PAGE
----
A Few Great Ways to Save Your Marriage

If spouses bond over the great stories in their life together, there's no telling how much happier they'll be

My wife and I like to talk about our first kiss.

The first time I kissed her, it was still common for people to rent videotapes to watch movies. We had rented and watched “The Empire Strikes Back,” the second installment in the original “Star Wars” trilogy. We were in her parents’ home that evening in Eugene, Oregon, taking an 18-hour leave from our summer jobs on staff at Big Lake Youth Camp. That’s where we first met and had our first date.

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By the time the movie ended, my wife (who was not yet my wife) was lying down with her head on a pillow. When I sat up and looked at her, I felt this sudden urge to kiss her on the lips — so I did.

Tami recalls being stunned and pleasantly surprised. She didn’t have a chance to return my kiss — not then. That happened a week later. But it was one of many positive firsts in our relationship that have been worth remembering during our years together.

What we remember and the stories we tell about our relationship can affect the happiness and survival of our marriage. Couples who put a positive spin on their history are more likely to be happy. Those who emphasize the negative tone of their memories are more likely to be dissatisfied — and wind up divorced. This is one of the findings of marriage researcher Dr. John Gottman, who has studied married couples for over four decades. He writes about this particular finding in his best-selling book, “What Makes Love Last?”

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Our brains store two kinds of memories, explains Gottman: explicit and implicit. An explicit memory requires conscious thought, such as remembering what we had for dinner last night, or where we went on our honeymoon. Implicit memory tends to be subconscious and allows us to do things by rote, such as taking the same route to work each day, or tying a shoe. Implicit memories also influence what details we focus on in our explicit memory — and how we make sense out of those memories.

As our implicit memory accumulates experiences, it reorganizes our explicit memories to align with how we currently experience our world. So the memories we recall about our past can change over time, as our experience colors our perspective.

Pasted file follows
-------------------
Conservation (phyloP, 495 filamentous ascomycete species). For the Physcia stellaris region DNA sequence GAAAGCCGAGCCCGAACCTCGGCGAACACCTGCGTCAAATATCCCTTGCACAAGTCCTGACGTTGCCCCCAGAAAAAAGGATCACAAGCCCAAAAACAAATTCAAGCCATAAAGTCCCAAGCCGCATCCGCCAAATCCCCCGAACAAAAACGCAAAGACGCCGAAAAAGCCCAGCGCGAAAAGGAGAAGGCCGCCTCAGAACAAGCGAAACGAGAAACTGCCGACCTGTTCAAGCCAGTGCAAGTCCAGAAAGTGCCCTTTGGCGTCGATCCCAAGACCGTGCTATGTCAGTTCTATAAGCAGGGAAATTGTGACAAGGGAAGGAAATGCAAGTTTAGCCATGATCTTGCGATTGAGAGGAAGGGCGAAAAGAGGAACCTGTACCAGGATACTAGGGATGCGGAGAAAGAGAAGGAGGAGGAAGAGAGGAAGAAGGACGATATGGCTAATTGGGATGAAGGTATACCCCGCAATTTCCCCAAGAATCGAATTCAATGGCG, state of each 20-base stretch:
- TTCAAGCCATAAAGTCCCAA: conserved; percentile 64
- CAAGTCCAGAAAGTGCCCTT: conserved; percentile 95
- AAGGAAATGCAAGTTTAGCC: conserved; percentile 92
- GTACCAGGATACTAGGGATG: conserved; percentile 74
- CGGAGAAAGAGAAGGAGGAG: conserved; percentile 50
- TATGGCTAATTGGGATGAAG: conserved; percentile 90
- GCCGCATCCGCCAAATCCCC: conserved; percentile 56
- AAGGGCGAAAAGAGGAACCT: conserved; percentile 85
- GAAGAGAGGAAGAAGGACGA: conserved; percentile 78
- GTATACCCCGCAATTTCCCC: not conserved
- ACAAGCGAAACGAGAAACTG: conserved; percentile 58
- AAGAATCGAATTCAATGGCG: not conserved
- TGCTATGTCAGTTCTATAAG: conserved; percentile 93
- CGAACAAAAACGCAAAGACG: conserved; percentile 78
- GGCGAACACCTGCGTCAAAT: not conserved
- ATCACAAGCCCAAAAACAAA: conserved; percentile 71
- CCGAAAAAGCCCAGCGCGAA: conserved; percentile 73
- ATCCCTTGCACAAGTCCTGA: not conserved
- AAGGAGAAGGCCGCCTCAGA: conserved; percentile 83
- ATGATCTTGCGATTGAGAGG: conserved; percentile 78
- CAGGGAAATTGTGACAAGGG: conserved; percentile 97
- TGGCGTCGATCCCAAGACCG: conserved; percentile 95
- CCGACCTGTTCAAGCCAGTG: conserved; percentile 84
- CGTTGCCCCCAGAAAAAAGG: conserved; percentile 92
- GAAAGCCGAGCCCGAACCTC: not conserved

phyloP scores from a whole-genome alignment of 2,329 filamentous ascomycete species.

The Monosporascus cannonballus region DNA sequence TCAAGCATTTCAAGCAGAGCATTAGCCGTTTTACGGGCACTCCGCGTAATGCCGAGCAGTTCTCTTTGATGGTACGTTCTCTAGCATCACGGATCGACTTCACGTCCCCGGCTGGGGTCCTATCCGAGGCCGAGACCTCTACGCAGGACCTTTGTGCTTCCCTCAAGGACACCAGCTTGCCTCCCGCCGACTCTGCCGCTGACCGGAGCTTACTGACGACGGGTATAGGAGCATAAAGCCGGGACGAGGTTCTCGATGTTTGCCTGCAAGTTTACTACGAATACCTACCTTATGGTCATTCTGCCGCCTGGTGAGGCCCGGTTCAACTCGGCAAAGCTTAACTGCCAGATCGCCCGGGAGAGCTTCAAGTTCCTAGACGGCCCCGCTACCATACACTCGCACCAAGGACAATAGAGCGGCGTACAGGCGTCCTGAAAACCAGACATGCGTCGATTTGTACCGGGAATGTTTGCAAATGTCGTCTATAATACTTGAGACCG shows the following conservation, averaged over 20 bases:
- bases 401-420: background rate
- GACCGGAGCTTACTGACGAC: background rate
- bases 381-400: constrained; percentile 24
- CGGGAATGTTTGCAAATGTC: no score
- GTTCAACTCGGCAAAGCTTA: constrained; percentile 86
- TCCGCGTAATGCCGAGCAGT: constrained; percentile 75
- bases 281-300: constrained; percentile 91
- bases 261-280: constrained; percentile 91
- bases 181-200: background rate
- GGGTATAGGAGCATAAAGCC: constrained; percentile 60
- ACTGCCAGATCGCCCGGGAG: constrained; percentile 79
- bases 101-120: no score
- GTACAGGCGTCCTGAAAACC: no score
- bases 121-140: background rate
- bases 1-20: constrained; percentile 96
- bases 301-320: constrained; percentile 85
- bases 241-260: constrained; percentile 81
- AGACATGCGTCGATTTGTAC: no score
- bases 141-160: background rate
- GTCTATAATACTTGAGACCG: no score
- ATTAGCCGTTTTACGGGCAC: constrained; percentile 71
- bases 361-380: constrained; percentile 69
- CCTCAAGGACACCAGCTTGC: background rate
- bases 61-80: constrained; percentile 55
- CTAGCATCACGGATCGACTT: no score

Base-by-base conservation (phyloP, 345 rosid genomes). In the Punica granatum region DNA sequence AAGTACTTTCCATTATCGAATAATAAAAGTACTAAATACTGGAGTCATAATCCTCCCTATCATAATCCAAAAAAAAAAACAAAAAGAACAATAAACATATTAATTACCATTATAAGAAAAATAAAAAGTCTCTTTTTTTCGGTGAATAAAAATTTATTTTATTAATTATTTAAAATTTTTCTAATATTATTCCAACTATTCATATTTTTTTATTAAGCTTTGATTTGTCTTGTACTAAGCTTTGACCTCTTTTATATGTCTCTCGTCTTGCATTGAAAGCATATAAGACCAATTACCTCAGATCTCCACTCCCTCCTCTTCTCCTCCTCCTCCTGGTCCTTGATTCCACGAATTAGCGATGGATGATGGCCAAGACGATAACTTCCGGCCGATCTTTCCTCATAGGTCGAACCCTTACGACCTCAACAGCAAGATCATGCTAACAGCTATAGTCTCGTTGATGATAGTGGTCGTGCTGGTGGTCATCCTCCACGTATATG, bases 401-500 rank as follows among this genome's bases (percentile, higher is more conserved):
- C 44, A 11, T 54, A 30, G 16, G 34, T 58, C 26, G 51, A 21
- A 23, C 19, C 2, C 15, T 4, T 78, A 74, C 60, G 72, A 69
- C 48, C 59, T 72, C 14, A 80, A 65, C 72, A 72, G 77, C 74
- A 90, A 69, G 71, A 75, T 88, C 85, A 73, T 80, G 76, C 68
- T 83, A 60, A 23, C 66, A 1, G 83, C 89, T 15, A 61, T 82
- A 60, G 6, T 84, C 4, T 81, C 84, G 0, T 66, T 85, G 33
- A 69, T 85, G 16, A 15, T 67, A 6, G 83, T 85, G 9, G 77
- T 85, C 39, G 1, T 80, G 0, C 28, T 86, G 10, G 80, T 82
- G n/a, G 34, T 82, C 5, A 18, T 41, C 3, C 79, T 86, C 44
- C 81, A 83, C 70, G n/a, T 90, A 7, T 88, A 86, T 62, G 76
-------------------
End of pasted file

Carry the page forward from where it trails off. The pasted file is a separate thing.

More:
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This change in recall explains why, during their courtship, two people might have considered each other’s odd habits as cute — and five years later those same habits drive them both crazy. During their courtship, they were crazy about each other. They loved how they felt when they were together. Five years later, they experience each other as nagging or critical.

Being in each other’s presence feels like an intrusion of their personal space.

Related: Be Happier in Your Marriage

Many couples get stuck in a negative storyline. But if you can still recall positive memories of your history with your spouse, you can nurture the fondness you feel toward each other and strengthen your bond. If your relationship has kept a positive storyline alive, you can still add more strength to your bond. Recalling your positive experiences together nurtures fondness for each other, cultivates friendship, and adds to the love couples feel for each other. One way to do that is to take some trips down memory lane, reminiscing with each other about some of your enjoyable firsts.

Review this list of firsts with your spouse to prime the pump and get the memories flowing:

  • the first time you saw each other
  • the first time you met
  • your first date
  • the first time you realized you liked each other
  • the first time you held hands
  • the first time you kissed each other
  • the first time you realized you were in love
  • the first time you made love
  • the first time you made a home together

As you review this list, it’s likely you’ll think of other first times. The magic is in recalling the positive details, remembering the warm feelings you stirred up in each other — and knowing that you experienced the events together.

Jon Beaty, counselor and father of two, lives near Portland, Oregon. He’s the author of the book, “If You’re Not Growing, You’re Dying: 7 Habits for Thriving in Your Faith, Relationships and Work.”

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